IMG_7093We often think about wines in a static way – especially when it comes to grapes. Oh, Cabernet Sauvignon, it’s just there, it’s been there forever, right? But grapes have political and cultural biographies, or “careers,” you could say, just like people or countries do. 

Mourvèdre is a really fascinating grape. First of all, it is something of a cornerstone for various important figures in American gastronomic history, like MFK Fisher, Alice Waters, Richard Olney, Julia Child, and Kermit Lynch, all of whom were obsessed with Provence, its food and wine and scenery. But, were it not for the diligent research and replanting efforts of Lucien Peyraud of Domaine Tempier, the appellation of Bandol wouldn’t exist — and who knows whether upstart winemakers in California would now be making tasty cult bottles for us to geek out over?

Check out my piece about Mourvèdre, with wine recommendations, on Eater Drinks, here

Also, if you need Thanksgiving wine recommendations, I wrote about some of my preferred bottles on Food Republic – with options for budget-conscious drinkers as well as more splurge-y wines. Read here

Happy Thanksgiving, everyone!



IMG_4646Recently, I launched a regular column at Vine Pair, a blog about drinking culture, which will come out every Wednesday. This week, I shared some tips for finding a legit place to drink awesome wine – so you can avoid places that advertise themselves as wine bars or wine restaurants, but are really just trying to ride the trend wave. Check out my piece here; I hope it helps you find someplace great to drink!

The column is pretty open, and I’d love to hear what people out there (not publicists, regular people who want to learn more about wine) come up with as suggestions for topics – write to me at my full name at gmail.

Nous Sommes Tous Parisiens


Communism In A Bottle

Communist Wine_Rachel SignerThere was a pivotal moment when I realized that wine was more than just a beverage. Being an agricultural product, wine represents a confluence of politics, history, language, and economics; it was this multidimensional nature of wine that pulled me in, along with its ability to knock you out with a particularly ethereal bottle.

On a recent trip to Hungary, I had a moving experience tasting a bottle of wine made during the Communist era. Hungary’s wine industry has moved on since the fall of that regime, but it’s still worthwhile, I think, to revisit the period of State production and consider its legacy.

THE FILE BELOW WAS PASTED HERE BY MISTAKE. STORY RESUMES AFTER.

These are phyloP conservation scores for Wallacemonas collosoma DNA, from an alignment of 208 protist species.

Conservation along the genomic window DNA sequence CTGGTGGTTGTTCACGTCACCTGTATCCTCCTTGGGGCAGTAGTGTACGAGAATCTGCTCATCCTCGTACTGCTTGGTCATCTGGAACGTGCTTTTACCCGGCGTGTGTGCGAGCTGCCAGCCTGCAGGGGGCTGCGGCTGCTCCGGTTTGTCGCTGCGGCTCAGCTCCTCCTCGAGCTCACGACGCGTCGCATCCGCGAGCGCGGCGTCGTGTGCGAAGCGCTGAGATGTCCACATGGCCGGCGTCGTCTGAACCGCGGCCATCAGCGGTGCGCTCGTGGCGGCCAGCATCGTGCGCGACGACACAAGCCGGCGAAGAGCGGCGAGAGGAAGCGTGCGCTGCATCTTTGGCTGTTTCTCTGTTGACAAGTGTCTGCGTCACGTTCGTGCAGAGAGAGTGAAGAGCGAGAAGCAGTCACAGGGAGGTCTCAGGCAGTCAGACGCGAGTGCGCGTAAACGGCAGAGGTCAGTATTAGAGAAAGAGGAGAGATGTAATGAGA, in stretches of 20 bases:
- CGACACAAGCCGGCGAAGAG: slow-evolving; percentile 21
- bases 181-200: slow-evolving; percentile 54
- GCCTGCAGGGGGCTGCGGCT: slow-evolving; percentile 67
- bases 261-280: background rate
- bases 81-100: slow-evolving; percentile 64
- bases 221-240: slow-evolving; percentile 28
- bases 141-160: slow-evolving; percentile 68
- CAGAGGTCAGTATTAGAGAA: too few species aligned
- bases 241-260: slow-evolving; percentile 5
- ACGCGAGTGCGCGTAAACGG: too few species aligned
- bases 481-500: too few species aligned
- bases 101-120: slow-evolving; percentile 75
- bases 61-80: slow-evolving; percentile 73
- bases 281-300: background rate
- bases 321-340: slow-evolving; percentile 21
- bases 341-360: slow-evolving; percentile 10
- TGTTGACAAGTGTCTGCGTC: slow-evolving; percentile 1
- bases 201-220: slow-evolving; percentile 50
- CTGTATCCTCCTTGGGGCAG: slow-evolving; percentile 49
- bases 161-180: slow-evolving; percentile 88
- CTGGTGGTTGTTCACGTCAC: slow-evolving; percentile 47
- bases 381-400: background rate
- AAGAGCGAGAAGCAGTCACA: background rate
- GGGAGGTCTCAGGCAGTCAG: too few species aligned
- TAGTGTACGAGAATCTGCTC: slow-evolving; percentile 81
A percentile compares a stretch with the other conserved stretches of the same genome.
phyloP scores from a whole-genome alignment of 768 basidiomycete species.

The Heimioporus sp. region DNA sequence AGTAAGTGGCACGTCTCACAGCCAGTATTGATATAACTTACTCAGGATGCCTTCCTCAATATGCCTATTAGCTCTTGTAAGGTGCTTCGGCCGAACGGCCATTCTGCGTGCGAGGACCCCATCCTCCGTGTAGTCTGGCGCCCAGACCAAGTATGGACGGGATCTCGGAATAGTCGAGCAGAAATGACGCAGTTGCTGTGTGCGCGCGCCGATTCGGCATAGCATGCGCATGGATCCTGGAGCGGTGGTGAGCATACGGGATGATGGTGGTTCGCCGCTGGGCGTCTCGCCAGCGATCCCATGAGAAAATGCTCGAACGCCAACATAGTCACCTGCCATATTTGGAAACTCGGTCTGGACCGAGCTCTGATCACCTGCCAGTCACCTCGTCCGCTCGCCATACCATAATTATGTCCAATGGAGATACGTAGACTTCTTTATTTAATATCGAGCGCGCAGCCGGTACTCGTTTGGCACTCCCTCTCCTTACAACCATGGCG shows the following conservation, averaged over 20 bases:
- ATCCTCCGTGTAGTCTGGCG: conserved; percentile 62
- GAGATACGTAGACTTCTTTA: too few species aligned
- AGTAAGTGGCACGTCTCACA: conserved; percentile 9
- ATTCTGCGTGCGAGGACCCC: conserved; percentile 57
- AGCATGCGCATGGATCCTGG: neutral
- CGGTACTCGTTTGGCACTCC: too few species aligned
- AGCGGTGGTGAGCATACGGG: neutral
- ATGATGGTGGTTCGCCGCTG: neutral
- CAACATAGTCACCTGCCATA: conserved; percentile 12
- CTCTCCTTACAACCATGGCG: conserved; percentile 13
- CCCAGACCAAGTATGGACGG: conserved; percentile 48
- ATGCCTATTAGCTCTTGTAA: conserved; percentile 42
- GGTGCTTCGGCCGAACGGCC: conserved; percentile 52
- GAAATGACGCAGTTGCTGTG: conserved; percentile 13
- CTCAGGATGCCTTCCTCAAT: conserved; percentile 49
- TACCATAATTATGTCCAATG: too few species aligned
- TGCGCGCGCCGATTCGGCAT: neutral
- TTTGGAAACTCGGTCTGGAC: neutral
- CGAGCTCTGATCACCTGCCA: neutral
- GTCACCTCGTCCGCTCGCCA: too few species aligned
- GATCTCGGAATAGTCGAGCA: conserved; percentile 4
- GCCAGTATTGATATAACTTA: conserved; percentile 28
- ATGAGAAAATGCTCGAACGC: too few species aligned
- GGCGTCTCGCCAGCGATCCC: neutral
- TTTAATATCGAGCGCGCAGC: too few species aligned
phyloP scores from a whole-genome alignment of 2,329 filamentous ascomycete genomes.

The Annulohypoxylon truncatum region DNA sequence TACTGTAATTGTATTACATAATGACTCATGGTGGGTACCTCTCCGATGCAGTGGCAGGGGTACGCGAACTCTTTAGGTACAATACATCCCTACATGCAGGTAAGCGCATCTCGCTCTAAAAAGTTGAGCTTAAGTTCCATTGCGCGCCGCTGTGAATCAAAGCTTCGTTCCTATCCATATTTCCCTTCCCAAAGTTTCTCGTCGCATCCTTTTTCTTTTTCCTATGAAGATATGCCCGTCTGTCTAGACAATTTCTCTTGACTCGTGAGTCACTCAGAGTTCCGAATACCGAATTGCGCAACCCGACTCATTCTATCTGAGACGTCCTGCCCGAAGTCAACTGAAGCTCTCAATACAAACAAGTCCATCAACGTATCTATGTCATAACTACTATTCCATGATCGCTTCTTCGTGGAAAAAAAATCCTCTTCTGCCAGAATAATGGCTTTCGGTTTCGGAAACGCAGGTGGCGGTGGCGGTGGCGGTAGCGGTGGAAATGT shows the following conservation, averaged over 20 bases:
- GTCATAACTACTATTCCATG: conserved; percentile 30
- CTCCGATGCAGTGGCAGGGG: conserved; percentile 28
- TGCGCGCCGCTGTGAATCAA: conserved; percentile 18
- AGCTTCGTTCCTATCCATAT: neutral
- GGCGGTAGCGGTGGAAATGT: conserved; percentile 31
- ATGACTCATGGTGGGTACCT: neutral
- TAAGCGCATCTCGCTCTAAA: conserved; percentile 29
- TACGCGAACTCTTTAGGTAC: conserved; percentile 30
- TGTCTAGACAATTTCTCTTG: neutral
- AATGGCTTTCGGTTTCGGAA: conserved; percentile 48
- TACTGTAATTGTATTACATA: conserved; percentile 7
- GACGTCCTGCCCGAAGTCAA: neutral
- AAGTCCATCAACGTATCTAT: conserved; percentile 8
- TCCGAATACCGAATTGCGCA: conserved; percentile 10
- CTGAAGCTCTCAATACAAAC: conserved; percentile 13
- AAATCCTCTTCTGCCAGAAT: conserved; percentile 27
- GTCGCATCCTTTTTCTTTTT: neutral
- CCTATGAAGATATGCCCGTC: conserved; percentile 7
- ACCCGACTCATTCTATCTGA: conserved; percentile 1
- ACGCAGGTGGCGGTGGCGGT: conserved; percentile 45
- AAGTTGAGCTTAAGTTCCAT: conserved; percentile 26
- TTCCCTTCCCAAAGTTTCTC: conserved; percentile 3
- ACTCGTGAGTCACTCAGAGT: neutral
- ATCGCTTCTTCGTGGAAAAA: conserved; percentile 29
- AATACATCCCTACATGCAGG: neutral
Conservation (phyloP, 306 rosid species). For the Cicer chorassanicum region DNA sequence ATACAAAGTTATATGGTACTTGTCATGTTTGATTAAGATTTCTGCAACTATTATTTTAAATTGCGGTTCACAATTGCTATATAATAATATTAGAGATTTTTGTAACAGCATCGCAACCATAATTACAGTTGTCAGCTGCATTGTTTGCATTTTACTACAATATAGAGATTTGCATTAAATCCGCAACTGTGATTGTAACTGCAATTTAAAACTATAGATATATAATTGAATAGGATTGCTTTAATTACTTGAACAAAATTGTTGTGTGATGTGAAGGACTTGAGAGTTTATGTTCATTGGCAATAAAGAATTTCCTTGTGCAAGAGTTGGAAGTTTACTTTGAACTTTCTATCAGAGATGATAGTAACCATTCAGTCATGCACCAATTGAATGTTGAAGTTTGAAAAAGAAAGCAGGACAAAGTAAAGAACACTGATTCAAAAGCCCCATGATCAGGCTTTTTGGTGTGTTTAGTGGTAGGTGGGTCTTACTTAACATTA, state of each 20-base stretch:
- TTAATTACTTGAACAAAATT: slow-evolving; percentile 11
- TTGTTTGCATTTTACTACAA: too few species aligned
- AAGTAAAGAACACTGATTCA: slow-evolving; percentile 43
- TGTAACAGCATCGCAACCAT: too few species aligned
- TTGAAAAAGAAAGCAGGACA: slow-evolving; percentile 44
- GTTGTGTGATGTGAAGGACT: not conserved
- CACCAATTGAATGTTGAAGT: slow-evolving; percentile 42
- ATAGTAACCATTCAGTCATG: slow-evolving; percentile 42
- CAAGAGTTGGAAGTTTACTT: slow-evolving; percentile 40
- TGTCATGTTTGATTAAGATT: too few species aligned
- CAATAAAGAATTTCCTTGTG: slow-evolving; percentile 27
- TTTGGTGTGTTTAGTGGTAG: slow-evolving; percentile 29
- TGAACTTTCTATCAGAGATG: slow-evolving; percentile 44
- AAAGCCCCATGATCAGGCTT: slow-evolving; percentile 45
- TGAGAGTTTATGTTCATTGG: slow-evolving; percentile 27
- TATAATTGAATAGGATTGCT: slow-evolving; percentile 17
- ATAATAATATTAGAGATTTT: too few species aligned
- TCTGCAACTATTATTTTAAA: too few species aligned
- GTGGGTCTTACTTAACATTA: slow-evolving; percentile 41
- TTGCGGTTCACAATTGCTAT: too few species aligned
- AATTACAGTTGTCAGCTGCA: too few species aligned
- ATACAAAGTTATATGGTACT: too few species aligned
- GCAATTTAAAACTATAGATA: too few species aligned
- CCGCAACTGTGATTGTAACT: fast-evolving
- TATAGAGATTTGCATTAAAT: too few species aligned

Read my piece on MUNCHIES.

IMG_5383When Food Republic asked me to do a “terroir explainer,” my first response was, that’s insane. But then I just started writing, and I realized that instead of “explaining” what terroir is, I could do a better job talking about some of the interesting questions, debates, and mystical aspects that accompany the idea of terroir. Really, I think that terroir’s ultimate unknowability is actually the reason why wine is so interesting to people like me, who are insatiably curious and love the unique intersection of agriculture, politics, and history that we find in every outstanding bottle. Read my article at Food Republic here, and let me know what you think! 

One of my fondest memories of graduate school is hanging out at Spain, a super old-school restaurant on W 13th Street where about five bucks gets you a glass of the house red, plus plates of tapas, like greasy meatballs and potato chips, served by grumpy old Spanish men in suspenders. It was charming, and I didn’t care what kind of juice I was drinking back then – but the good news is that it’s now possible to enjoy updated, sophisticated Spanish cuisine alongside elegant, easy-drinking wines that don’t destroy your mouth with tannins.

Forget the oaky, jammy stuff that for too long defined Spanish wine; there’s a whole generation of small-scale producers in Spain who are making lower-alcohol, less oaky wines, often with unusual and indigenous varieties and unexpected flavors. Now, New York City has its first restaurant featuring an array of these wines, the new East Village spot xYz. Check out my write-up of the resto and Alvaro de la Viña’s game-changing wine list, over at Gothamist. (For more on the new wave of Spanish natural wines, see my piece for Saveur from a few months ago.)

Riesling And Riesling

Last month, I traveled to the Rheingau and Rhinehessen, and learned about the shift in Germany toward terroir-driven winemaking, particularly with dry Riesling, as well as the organic and biodynamic movement there.

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Back in New York, I’ve been spreading the Riesling gospel. But of course, I would have been remiss if I limited it only to what’s going on in the Old World. The Finger Lakes is producing wonderful Riesling, and I wanted to not only mention that region in general, but highlight the strides taken by innovative winemakers like Kris Matthewson, of Bellwether Wine Cellars, toward natural winemaking – which is not really a trend, in that area. For other natural Finger Lakes wines, look for Bloomer Creek and Eminence Road.

Check out my article on the new generation making German Riesling for Vine Pair here . . .


my more domestic-focused Riesling piece for Eater, here.

And . . . go drink some Riesling.


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